Specialized breeding has brought about two Lab bloodlines. The English version of Labrador Retrievers is different than the United States versions.
Also known as “Conformation” dogs, the English type is a show dog whereas the type from America is more of a working dog.
Show dogs are heavier with bodies that are a little shorter and their tails and coats tend to be slightly thicker. They are also calmer in nature, as a rule.
Working Labs from America are higher energy and rightly so for they are field dogs whereas versions from England are bred for their coloration and other characteristics for showing.
Labs from America are a little taller and thinner with longer legs and lithe bodies, hence making them more agile. Their heads are narrower and their muzzles, longer.
Both English Labradors and those from America are excellent with people although the calmer of the two may be more fit to be around young children. Their differences mostly lay in their physical appearance and in their energy levels for the most part.
The AKC does give a little allowance for the difference but some of the official clubs and organizations don’t. There is also controversy among breeders. Some classify them in their specializing field type, though not all as others adamantly do not agree with this classification.
Despite the differences in the two varieties, Labs are easily recognizable, especially with their sweet faces and kind eyes. They are also prime candidates to be designer (crossbreed) dogs since they have such a good nature.
Labradoodles, Afadors, Boradors, Bassadors, Boxadors, Chabradors, Cavadors, Corgi Lab mixes, and Doberman Lab Mixes are some of the many crosses associated with the Lab.
It is recommended to provide feed formulated to medium-sized breeds that is appropriate for the energy level of your Lab.
It is highly recommended to discuss your dog's feed with your veterinarian and/or breeder in order to determine the size and frequency of meals in order to ensure a healthy, long life.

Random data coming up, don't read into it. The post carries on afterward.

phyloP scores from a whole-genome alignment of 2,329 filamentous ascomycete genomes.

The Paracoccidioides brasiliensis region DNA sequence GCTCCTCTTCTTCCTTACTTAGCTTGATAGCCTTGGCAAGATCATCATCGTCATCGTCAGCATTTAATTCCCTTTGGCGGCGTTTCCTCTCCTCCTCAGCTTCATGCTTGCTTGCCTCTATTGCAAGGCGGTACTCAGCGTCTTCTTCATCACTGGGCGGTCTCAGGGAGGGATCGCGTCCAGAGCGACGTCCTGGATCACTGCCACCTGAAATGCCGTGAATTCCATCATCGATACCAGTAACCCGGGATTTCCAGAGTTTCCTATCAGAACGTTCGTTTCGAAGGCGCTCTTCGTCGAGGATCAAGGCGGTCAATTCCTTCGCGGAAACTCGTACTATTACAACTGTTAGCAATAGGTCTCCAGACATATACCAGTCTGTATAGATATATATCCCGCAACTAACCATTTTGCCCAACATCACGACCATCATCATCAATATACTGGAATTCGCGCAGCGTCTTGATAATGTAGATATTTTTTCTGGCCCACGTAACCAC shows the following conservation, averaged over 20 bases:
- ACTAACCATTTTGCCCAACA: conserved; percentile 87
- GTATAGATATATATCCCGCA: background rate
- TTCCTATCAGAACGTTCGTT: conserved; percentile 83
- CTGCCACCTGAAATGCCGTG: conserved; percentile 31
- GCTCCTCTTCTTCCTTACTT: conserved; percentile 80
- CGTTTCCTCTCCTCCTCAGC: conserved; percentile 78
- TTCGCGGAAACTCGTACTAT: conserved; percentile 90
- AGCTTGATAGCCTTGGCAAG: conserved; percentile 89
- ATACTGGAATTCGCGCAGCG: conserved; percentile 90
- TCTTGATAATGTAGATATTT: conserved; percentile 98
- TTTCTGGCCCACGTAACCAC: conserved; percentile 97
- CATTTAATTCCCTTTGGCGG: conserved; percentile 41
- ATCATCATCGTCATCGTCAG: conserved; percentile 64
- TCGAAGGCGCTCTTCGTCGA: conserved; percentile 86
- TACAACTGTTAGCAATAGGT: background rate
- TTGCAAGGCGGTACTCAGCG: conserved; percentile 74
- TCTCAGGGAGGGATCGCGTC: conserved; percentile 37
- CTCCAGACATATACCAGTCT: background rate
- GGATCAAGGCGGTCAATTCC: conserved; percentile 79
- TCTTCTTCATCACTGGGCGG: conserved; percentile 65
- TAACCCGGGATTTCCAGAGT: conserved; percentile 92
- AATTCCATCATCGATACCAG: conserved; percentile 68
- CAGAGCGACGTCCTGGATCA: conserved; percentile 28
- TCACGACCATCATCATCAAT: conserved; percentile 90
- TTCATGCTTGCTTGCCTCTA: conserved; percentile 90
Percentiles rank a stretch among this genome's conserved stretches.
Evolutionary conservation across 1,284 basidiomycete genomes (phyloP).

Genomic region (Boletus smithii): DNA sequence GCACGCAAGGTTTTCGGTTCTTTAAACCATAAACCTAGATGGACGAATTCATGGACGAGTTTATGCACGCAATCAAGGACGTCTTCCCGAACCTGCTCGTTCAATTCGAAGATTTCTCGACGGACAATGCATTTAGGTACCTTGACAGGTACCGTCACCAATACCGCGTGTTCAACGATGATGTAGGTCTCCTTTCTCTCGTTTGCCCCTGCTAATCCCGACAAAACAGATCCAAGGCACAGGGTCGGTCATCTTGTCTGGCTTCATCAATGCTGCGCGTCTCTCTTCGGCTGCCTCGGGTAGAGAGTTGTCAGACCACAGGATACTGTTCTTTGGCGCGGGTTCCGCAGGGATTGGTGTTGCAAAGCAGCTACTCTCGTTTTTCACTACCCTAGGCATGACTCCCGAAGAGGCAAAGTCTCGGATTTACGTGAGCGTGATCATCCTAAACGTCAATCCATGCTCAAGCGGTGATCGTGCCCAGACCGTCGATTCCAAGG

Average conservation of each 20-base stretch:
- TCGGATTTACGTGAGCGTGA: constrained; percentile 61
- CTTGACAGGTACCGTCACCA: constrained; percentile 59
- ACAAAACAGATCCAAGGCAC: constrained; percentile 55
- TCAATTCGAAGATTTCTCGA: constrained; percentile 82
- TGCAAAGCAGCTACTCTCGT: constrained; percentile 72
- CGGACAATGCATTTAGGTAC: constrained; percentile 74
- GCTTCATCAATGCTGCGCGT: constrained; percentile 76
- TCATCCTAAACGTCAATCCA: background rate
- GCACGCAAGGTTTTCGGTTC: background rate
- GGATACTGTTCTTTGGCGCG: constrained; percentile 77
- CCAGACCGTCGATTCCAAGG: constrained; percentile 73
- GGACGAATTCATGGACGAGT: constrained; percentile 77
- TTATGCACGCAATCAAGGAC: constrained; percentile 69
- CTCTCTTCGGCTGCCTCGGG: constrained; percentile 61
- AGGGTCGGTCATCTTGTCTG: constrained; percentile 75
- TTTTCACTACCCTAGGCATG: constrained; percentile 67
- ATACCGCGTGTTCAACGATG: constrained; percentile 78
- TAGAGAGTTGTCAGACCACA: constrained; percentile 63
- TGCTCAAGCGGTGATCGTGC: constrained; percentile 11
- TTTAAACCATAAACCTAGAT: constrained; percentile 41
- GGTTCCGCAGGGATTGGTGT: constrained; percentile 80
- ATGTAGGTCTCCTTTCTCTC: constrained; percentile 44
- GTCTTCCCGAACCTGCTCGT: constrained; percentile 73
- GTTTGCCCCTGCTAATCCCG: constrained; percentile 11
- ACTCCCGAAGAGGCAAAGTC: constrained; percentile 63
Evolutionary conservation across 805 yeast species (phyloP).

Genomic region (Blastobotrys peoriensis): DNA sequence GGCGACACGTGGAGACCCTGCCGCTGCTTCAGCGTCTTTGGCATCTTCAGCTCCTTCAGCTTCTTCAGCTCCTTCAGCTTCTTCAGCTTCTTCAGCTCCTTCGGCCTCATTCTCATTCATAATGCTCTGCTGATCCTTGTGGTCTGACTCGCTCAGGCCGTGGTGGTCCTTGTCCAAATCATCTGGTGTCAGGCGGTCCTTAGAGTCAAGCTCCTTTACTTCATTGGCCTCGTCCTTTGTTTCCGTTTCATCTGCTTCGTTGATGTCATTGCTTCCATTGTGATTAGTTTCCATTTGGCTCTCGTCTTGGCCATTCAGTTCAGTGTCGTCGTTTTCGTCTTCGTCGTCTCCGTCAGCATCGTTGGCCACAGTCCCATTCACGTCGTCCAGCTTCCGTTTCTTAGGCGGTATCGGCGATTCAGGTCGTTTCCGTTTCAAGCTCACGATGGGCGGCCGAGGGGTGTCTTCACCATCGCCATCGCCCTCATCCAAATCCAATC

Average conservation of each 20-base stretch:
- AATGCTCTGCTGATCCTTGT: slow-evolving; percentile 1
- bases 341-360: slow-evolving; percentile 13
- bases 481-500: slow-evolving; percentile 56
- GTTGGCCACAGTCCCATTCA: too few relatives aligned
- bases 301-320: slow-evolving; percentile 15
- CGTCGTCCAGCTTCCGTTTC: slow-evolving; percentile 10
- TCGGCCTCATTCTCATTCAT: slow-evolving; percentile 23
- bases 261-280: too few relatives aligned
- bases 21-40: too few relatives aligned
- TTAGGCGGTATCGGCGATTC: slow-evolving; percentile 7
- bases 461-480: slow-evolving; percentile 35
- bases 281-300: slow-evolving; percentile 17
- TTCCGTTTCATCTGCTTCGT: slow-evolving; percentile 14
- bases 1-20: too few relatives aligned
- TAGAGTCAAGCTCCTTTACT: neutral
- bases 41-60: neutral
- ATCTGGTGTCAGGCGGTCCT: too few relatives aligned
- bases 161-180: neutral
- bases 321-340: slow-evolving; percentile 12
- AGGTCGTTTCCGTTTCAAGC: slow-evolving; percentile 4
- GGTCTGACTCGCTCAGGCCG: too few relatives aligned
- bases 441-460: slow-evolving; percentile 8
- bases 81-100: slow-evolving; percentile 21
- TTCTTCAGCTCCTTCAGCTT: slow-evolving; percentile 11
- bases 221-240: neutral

Lab puppies are usually bounding with energy. Your vet may recommend several small meals per day initially.
Labs can be sensitive to some foods so be sure to mention any itching, swelling, or vomiting.
Since Labs, both adult and puppies, are medium to high energy dogs, you’ll want to make sure his food includes plenty of protein. Your vet will most likely advise a good, high-quality food that will provide enough and other nutrients he needs as well.
Labs can be little pigs. They burn off a lot of calories romping about and playing as pups and later, working or playing as adults, and they certainly have been known to become obese, especially when their daily exercise needs are not being met.
For this reason, it’s best to limit his treats and in-between meal snacking. Labs should boast a trim hour-glass shape.
One more note is if your Lab has itchy, flaky skin, you may want to talk to his vet about the possibility of adding fish oil to his diet.
It is also important to ensure that clean, fresh water is always available.
Labs typically only shed about twice a year, in the spring and fall. Some, however, shed the whole year round.
Much of the rate and frequency of their shedding depends upon the climate where they live. Those who live in very warm areas tend to shed continually.
It’s recommended that you brush your Lab’s hair once a week to keep his double coat shiny and his skin healthy. Doing so will also help keep shedding to a minimum. An occasion bath is a must as well.
It’s best to use a hypoallergenic shampoo on him since Labs’ skin is known to be sensitive. Make sure you don’t bathe him too often as this will dry his skin out.
Don’t forget to brush your Lab’s teeth to keep his teeth and gums clean and healthy. Once a week or more is ideal.
Use a doggie toothpaste and either a dog toothbrush or your finger. If you get a nice canine-friendly toothpaste flavor, this sweet dog will probably help you brush them.
Labrador Retrievers have fast nail growth and as such need regular trims using a nail clipper or grinder.
Overgrowth of nails can cause splitting and cracking. Their ears can build up wax and other matter.
To avoid infection, it is recommended to regularly check and clean around the opening but not inside their ears.
This can be done with a large ball of cotton wool moistened with veterinarian-recommended ear cleaner or warm, previously boiled water.
Be sure to keep their ears dry as Labs are naturally prone to have ear issues.
It is important for Labrador Retrievers to get a lot of exercise. Despite their sometimes laid-back nature, they require plenty of exercise to stay healthy.
Remember, Labs were initially bred for the physically demanding and arduous task of retrieving for game hunters.